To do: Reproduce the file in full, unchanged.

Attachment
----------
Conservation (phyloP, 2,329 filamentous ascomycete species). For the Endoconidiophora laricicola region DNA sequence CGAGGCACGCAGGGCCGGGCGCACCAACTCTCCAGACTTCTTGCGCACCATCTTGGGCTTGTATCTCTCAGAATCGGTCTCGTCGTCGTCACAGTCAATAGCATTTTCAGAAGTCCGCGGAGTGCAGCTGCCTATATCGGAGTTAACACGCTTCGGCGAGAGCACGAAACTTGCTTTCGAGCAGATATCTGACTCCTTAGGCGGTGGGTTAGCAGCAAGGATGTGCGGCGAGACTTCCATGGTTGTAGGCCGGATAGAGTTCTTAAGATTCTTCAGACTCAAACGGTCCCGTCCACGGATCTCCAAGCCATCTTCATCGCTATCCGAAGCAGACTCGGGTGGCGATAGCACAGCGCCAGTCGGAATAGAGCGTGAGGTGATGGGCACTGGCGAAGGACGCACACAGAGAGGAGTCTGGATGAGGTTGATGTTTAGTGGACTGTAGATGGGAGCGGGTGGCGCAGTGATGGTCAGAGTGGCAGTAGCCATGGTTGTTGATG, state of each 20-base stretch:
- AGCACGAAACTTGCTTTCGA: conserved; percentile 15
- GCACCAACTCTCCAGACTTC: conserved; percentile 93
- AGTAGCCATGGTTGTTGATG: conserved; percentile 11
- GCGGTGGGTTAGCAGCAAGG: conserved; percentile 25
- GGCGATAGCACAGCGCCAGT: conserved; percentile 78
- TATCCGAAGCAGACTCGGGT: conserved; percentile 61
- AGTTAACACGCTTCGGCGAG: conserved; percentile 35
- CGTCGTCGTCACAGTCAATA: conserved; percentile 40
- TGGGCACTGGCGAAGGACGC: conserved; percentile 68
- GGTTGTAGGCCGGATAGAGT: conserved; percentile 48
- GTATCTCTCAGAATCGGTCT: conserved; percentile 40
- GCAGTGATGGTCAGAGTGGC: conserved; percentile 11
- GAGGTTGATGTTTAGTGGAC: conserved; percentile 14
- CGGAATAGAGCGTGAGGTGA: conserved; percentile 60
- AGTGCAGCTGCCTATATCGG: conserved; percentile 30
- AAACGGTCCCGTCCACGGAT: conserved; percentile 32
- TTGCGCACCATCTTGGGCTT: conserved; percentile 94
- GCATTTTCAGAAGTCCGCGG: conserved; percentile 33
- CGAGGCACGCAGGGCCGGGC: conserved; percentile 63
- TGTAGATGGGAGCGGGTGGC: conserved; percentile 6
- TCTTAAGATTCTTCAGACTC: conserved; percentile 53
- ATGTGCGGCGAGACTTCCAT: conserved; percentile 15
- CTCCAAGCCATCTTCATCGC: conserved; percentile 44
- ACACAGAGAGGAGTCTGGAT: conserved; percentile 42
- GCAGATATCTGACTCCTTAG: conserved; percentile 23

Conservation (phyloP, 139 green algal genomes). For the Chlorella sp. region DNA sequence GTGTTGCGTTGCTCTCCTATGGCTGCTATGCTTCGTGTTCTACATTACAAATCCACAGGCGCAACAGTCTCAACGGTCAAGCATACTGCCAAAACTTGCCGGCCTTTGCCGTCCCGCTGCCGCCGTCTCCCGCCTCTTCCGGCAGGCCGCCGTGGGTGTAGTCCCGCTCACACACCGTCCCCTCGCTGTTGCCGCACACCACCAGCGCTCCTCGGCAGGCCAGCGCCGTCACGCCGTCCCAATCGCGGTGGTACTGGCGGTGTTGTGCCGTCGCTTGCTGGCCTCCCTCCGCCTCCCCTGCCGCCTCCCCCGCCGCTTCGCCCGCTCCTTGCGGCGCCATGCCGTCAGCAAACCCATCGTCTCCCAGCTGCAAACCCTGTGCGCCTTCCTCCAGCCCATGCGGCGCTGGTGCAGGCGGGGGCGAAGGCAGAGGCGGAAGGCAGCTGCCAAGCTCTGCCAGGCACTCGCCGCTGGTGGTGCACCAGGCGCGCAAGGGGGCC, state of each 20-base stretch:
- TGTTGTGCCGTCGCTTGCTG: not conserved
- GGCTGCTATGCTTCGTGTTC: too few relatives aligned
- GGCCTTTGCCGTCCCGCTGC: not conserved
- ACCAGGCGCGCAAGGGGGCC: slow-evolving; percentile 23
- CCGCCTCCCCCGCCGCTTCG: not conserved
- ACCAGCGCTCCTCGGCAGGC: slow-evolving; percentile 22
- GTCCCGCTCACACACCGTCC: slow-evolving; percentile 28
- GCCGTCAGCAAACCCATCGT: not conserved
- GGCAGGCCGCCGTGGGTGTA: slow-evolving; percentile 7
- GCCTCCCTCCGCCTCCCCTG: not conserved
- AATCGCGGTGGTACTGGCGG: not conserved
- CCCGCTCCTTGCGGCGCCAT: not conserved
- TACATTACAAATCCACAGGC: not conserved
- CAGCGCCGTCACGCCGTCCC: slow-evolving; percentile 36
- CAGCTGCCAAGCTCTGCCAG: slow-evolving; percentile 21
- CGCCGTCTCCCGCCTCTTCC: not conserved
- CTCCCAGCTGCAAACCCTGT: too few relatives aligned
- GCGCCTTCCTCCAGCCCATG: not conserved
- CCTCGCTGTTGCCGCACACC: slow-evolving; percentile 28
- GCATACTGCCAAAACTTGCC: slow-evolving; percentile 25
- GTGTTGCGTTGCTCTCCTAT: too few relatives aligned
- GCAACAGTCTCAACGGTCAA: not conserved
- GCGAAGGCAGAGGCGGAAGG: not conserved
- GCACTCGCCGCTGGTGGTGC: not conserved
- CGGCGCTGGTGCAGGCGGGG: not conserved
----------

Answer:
Conservation (phyloP, 2,329 filamentous ascomycete species). For the Endoconidiophora laricicola region DNA sequence CGAGGCACGCAGGGCCGGGCGCACCAACTCTCCAGACTTCTTGCGCACCATCTTGGGCTTGTATCTCTCAGAATCGGTCTCGTCGTCGTCACAGTCAATAGCATTTTCAGAAGTCCGCGGAGTGCAGCTGCCTATATCGGAGTTAACACGCTTCGGCGAGAGCACGAAACTTGCTTTCGAGCAGATATCTGACTCCTTAGGCGGTGGGTTAGCAGCAAGGATGTGCGGCGAGACTTCCATGGTTGTAGGCCGGATAGAGTTCTTAAGATTCTTCAGACTCAAACGGTCCCGTCCACGGATCTCCAAGCCATCTTCATCGCTATCCGAAGCAGACTCGGGTGGCGATAGCACAGCGCCAGTCGGAATAGAGCGTGAGGTGATGGGCACTGGCGAAGGACGCACACAGAGAGGAGTCTGGATGAGGTTGATGTTTAGTGGACTGTAGATGGGAGCGGGTGGCGCAGTGATGGTCAGAGTGGCAGTAGCCATGGTTGTTGATG, state of each 20-base stretch:
- AGCACGAAACTTGCTTTCGA: conserved; percentile 15
- GCACCAACTCTCCAGACTTC: conserved; percentile 93
- AGTAGCCATGGTTGTTGATG: conserved; percentile 11
- GCGGTGGGTTAGCAGCAAGG: conserved; percentile 25
- GGCGATAGCACAGCGCCAGT: conserved; percentile 78
- TATCCGAAGCAGACTCGGGT: conserved; percentile 61
- AGTTAACACGCTTCGGCGAG: conserved; percentile 35
- CGTCGTCGTCACAGTCAATA: conserved; percentile 40
- TGGGCACTGGCGAAGGACGC: conserved; percentile 68
- GGTTGTAGGCCGGATAGAGT: conserved; percentile 48
- GTATCTCTCAGAATCGGTCT: conserved; percentile 40
- GCAGTGATGGTCAGAGTGGC: conserved; percentile 11
- GAGGTTGATGTTTAGTGGAC: conserved; percentile 14
- CGGAATAGAGCGTGAGGTGA: conserved; percentile 60
- AGTGCAGCTGCCTATATCGG: conserved; percentile 30
- AAACGGTCCCGTCCACGGAT: conserved; percentile 32
- TTGCGCACCATCTTGGGCTT: conserved; percentile 94
- GCATTTTCAGAAGTCCGCGG: conserved; percentile 33
- CGAGGCACGCAGGGCCGGGC: conserved; percentile 63
- TGTAGATGGGAGCGGGTGGC: conserved; percentile 6
- TCTTAAGATTCTTCAGACTC: conserved; percentile 53
- ATGTGCGGCGAGACTTCCAT: conserved; percentile 15
- CTCCAAGCCATCTTCATCGC: conserved; percentile 44
- ACACAGAGAGGAGTCTGGAT: conserved; percentile 42
- GCAGATATCTGACTCCTTAG: conserved; percentile 23

Conservation (phyloP, 139 green algal genomes). For the Chlorella sp. region DNA sequence GTGTTGCGTTGCTCTCCTATGGCTGCTATGCTTCGTGTTCTACATTACAAATCCACAGGCGCAACAGTCTCAACGGTCAAGCATACTGCCAAAACTTGCCGGCCTTTGCCGTCCCGCTGCCGCCGTCTCCCGCCTCTTCCGGCAGGCCGCCGTGGGTGTAGTCCCGCTCACACACCGTCCCCTCGCTGTTGCCGCACACCACCAGCGCTCCTCGGCAGGCCAGCGCCGTCACGCCGTCCCAATCGCGGTGGTACTGGCGGTGTTGTGCCGTCGCTTGCTGGCCTCCCTCCGCCTCCCCTGCCGCCTCCCCCGCCGCTTCGCCCGCTCCTTGCGGCGCCATGCCGTCAGCAAACCCATCGTCTCCCAGCTGCAAACCCTGTGCGCCTTCCTCCAGCCCATGCGGCGCTGGTGCAGGCGGGGGCGAAGGCAGAGGCGGAAGGCAGCTGCCAAGCTCTGCCAGGCACTCGCCGCTGGTGGTGCACCAGGCGCGCAAGGGGGCC, state of each 20-base stretch:
- TGTTGTGCCGTCGCTTGCTG: not conserved
- GGCTGCTATGCTTCGTGTTC: too few relatives aligned
- GGCCTTTGCCGTCCCGCTGC: not conserved
- ACCAGGCGCGCAAGGGGGCC: slow-evolving; percentile 23
- CCGCCTCCCCCGCCGCTTCG: not conserved
- ACCAGCGCTCCTCGGCAGGC: slow-evolving; percentile 22
- GTCCCGCTCACACACCGTCC: slow-evolving; percentile 28
- GCCGTCAGCAAACCCATCGT: not conserved
- GGCAGGCCGCCGTGGGTGTA: slow-evolving; percentile 7
- GCCTCCCTCCGCCTCCCCTG: not conserved
- AATCGCGGTGGTACTGGCGG: not conserved
- CCCGCTCCTTGCGGCGCCAT: not conserved
- TACATTACAAATCCACAGGC: not conserved
- CAGCGCCGTCACGCCGTCCC: slow-evolving; percentile 36
- CAGCTGCCAAGCTCTGCCAG: slow-evolving; percentile 21
- CGCCGTCTCCCGCCTCTTCC: not conserved
- CTCCCAGCTGCAAACCCTGT: too few relatives aligned
- GCGCCTTCCTCCAGCCCATG: not conserved
- CCTCGCTGTTGCCGCACACC: slow-evolving; percentile 28
- GCATACTGCCAAAACTTGCC: slow-evolving; percentile 25
- GTGTTGCGTTGCTCTCCTAT: too few relatives aligned
- GCAACAGTCTCAACGGTCAA: not conserved
- GCGAAGGCAGAGGCGGAAGG: not conserved
- GCACTCGCCGCTGGTGGTGC: not conserved
- CGGCGCTGGTGCAGGCGGGG: not conserved